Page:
Salt Lake Daily Tribune, Tuesday Morning, January 25, 1876
THE PRIESTHOOD ARRAIGNED
We find space to-day for Rev. Mr. Lylord's lecture delivered in the First
M. E. Church on Sunday evening. It is, perhaps, the most severe arraignment
of the Mormon priesthood that ever was made in a public discourse. His
facts are gathered from authorities whose credibility is not to be doubted,
and many of the assassinations he so hurriedly recapitulates are still matter
of notoriety in the localities where the bloody deeds were perpetrated.
His incentive to this labor, as the preacher explains in his lecture, is
the vituperation that has been poured upon his head by the Mormon priesthood
and their slavish journals during his three years ministration in Utah,
and to rebut the charge, so constantly repeated that he has wantonly stirred
up strife in a community exceptional for its peaceful, law-abiding habits.
The Mormon scribes and their jack Mormon aiders and abettors of whom
John Codman is a shining example, have a great fondness for resorting to
figures to show that deeds of violence are less frequent in the Latter-day
community than in other pioneer populations of equal number. Such a statement
is glaringly untrue, as comparative figures will show. It
is estimated that no less than six hundred murders have been committed by
the Mormons, in nearly every case at the instigation of their priestly leaders,
during their occupation of this Territory. Giving a mean average
of fifty thousand persons professing that faith resident in Utah, we have
a murder committed every year to every twenty five hundred of population.
The same ratio of crime extended to the population of the United States
would give sixteen thousand murders every year and to the British Isles
13,800 murders annually. The record of crime in these two countries shows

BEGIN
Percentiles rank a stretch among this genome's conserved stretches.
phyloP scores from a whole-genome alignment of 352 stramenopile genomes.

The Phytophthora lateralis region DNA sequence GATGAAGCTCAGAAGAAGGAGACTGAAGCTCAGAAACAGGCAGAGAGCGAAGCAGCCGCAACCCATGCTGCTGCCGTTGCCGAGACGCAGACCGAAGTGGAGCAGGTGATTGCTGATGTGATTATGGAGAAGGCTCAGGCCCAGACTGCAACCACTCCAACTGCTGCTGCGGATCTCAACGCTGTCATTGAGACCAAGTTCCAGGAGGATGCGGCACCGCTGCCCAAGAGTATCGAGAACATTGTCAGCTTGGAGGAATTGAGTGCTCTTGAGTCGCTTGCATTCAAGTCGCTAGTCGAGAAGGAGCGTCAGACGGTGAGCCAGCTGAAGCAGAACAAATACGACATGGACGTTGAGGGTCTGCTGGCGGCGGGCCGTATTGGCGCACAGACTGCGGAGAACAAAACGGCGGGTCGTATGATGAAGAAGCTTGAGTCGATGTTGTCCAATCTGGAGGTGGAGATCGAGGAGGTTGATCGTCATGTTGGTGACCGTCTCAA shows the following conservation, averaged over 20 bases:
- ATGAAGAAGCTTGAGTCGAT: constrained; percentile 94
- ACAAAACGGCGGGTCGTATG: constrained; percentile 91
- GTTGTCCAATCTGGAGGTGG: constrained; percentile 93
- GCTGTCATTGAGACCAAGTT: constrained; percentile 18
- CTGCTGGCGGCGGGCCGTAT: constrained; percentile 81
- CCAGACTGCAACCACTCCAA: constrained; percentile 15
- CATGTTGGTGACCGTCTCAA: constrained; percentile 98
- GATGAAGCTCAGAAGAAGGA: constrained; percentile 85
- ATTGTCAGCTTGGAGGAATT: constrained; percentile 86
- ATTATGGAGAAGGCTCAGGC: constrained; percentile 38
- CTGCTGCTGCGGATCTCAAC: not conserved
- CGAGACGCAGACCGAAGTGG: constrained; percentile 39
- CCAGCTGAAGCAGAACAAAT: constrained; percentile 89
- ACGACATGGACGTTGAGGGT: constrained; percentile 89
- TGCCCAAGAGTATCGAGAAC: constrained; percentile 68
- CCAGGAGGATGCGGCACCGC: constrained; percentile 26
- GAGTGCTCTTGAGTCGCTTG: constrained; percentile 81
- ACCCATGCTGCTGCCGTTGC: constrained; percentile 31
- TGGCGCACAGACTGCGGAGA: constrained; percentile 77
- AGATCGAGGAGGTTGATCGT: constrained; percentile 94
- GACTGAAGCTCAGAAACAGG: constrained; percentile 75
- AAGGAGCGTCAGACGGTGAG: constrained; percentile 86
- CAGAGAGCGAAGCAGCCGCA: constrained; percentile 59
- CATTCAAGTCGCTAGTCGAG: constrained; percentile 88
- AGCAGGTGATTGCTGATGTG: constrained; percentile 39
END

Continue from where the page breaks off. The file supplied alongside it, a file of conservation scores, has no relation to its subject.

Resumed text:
a minute fraction of that ratio.
But these figures do not show the full enormity of the case. In every
country a certain proportion of ignorance exists which takes revenge upon
society with an outgrowth of violence and crime. But the efforts of the
government in all these countries are directed to dispel this ignorance
by the diffusion of education, and repress crime by punishing criminals.
But in Utah the shedding of blood is urged upon an ignorant, fanatical
people by teachers, who claim infallibility, as a religious duty. Federal
Judges and other officers of the law who have honestly and fearlessly set
about the task of bringing known criminals to justice, have been paralyzed
with the discovery that the whole community were in sympathy with these
offenders, and that no amount of evidence produced would induce juries to
indict or convict. Such was Judge Cradlebaugh's experience when he held
court in Provo, as the preacher shows in his narrative. And such was Judge
McKean's experience when Mr. Baskin, acting as prosecuting attorney, procured
indictments for murder against Brigham Young, Daniel H. Wells and other
chief priests and rulers. Day after day the court house was thronged with
armed and fanatical ruffians, whose object was by threats and intimidation
to deter the court from proceeding with its duty. And at Beaver, during
the trial of John d. Lee, the sympathy of the populace was openly with the
prisoner. A swarm of glowering faces was present in the court-room during
the trial, threats were made upon the street of violence to the United States
Marshall and the chief witnesses for the prosecution, and the city of Beaver
band serenaded the red-handed assassin in his cell.
Under such influence, the tendency to violence is constantly on the
increase, and with the crazy notion dinned into the ears of an uninquiring
community at every religious gathering, that the whole unregenerate human
race is doomed to speedy destruction in order that God's chosen people may